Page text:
Proposals for tightening responsible lending rules for credit cards
Article by Mozo
In a bid to prevent consumers from running the risk of big card balances with high interest charges, the Australian Securities and Investments Commission has raised the possibility to tighten responsible lending rules for credit cards.
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This proposal by ASIC has been included in its submission to the Senate Economics References Committee. The committee is inquiring into credit card interest rates and the proposition by ASIC is not the only submission to suggest the idea of tightening responsible lending rules for credit cards.
According to ASIC, it is not high interest rates on cards that lead to hardship. Instead, it is because "some consumers over-borrow and under-pay large amounts of credit card debt (to which the high interest is applied)."
ASIC said: "Some people begin with the intention of always paying off their balance in full and believe they will never pay interest."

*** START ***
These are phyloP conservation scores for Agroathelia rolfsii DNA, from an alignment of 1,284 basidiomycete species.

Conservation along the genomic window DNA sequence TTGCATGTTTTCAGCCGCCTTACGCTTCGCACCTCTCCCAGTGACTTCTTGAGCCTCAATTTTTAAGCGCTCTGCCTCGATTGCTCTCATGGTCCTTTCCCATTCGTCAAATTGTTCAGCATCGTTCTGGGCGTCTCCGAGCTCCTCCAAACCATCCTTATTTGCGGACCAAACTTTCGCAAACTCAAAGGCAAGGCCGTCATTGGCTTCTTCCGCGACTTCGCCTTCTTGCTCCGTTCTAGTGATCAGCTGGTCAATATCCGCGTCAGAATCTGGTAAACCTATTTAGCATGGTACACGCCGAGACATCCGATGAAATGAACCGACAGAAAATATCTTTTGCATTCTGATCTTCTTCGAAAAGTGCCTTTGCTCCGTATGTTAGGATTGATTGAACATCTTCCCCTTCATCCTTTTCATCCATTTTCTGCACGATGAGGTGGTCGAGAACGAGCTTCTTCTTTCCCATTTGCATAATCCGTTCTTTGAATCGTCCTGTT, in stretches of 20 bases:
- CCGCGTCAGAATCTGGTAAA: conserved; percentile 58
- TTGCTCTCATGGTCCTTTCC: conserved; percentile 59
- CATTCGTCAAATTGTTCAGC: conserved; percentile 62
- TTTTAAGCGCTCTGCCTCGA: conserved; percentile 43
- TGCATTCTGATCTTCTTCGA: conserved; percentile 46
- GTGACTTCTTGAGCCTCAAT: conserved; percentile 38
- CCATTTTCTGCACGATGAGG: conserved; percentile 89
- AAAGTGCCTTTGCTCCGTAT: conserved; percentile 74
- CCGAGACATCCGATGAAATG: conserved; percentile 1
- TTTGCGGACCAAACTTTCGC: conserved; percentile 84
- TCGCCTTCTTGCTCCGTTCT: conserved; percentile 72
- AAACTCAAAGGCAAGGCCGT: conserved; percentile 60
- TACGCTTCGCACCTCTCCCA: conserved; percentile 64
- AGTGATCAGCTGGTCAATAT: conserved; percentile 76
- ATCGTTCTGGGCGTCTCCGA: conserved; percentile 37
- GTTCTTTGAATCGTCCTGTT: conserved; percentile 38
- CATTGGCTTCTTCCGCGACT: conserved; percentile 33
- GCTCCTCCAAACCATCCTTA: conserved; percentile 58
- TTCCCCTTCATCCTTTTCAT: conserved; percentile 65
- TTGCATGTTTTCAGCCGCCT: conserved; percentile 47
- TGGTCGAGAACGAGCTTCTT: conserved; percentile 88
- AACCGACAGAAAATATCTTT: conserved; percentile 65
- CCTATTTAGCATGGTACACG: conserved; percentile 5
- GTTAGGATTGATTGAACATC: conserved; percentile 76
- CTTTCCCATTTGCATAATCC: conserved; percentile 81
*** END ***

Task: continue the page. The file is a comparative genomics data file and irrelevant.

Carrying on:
The Treasury submission said proposals to clarify and strengthen the obligations on card providers to understand consumers' requirements "merited further consideration".
Treasury said tighter responsible lending rules "may reduce the likelihood of consumers receiving credit cards and credit limits that are inappropriate to their financial requirements."
It is also suggested that credit card providers be required to conduct serviceability assessments depending on repayments required to pay off debt within a reasonable timeline.
Another submission, by Bank Australia, was more emphatic, stating that the inquiry should recommend better use of responsible lending practices. In addition, is also mentioned that credit card accounts going into arrears consistently should be reviewed.
Consumer Action Law Centre in turn proposed that credit assessments for credit cards should be based on whether the consumer could afford to repay the full credit limit within three years. It also added that minimum monthly repayments should be raised.
This discussion over credit cards has come up after interest margins on cards increased sharply during the financial crisis and have increased further in the post-crisis period.
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